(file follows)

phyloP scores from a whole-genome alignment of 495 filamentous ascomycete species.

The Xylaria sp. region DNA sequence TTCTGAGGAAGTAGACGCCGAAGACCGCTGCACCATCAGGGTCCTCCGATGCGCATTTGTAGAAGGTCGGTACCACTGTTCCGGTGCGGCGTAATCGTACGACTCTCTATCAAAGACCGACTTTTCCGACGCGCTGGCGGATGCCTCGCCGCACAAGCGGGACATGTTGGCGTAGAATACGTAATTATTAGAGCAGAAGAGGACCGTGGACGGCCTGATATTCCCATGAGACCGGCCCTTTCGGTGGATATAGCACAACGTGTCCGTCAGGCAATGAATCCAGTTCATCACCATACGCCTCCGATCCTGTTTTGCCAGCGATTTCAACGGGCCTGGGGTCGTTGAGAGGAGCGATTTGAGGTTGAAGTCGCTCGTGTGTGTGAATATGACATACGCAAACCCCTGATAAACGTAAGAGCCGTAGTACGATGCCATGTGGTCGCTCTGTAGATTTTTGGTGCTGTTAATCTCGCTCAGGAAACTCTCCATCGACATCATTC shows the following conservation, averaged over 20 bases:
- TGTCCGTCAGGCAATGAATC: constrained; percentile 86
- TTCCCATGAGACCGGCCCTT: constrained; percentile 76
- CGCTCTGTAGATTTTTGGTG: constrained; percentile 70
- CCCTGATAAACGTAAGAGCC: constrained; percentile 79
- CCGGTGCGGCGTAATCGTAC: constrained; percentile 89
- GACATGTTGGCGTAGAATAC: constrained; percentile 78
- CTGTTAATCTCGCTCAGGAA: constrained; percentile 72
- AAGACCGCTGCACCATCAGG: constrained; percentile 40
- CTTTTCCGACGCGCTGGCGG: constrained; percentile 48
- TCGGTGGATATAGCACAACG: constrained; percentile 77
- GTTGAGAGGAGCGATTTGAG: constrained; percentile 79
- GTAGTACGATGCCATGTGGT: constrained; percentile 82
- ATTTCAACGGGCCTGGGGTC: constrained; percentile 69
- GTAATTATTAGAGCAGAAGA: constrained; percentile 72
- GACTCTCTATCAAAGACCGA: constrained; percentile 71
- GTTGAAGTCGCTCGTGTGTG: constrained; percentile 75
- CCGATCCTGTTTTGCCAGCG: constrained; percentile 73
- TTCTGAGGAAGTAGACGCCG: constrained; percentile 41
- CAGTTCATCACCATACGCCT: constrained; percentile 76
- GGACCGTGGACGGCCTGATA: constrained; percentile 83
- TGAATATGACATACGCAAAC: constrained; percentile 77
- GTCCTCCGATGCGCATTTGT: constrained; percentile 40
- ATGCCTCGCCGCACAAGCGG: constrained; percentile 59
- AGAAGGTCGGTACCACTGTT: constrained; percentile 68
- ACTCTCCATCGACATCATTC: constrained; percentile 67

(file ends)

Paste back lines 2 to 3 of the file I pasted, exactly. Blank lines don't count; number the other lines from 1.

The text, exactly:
The Xylaria sp. region DNA sequence TTCTGAGGAAGTAGACGCCGAAGACCGCTGCACCATCAGGGTCCTCCGATGCGCATTTGTAGAAGGTCGGTACCACTGTTCCGGTGCGGCGTAATCGTACGACTCTCTATCAAAGACCGACTTTTCCGACGCGCTGGCGGATGCCTCGCCGCACAAGCGGGACATGTTGGCGTAGAATACGTAATTATTAGAGCAGAAGAGGACCGTGGACGGCCTGATATTCCCATGAGACCGGCCCTTTCGGTGGATATAGCACAACGTGTCCGTCAGGCAATGAATCCAGTTCATCACCATACGCCTCCGATCCTGTTTTGCCAGCGATTTCAACGGGCCTGGGGTCGTTGAGAGGAGCGATTTGAGGTTGAAGTCGCTCGTGTGTGTGAATATGACATACGCAAACCCCTGATAAACGTAAGAGCCGTAGTACGATGCCATGTGGTCGCTCTGTAGATTTTTGGTGCTGTTAATCTCGCTCAGGAAACTCTCCATCGACATCATTC shows the following conservation, averaged over 20 bases:
- TGTCCGTCAGGCAATGAATC: constrained; percentile 86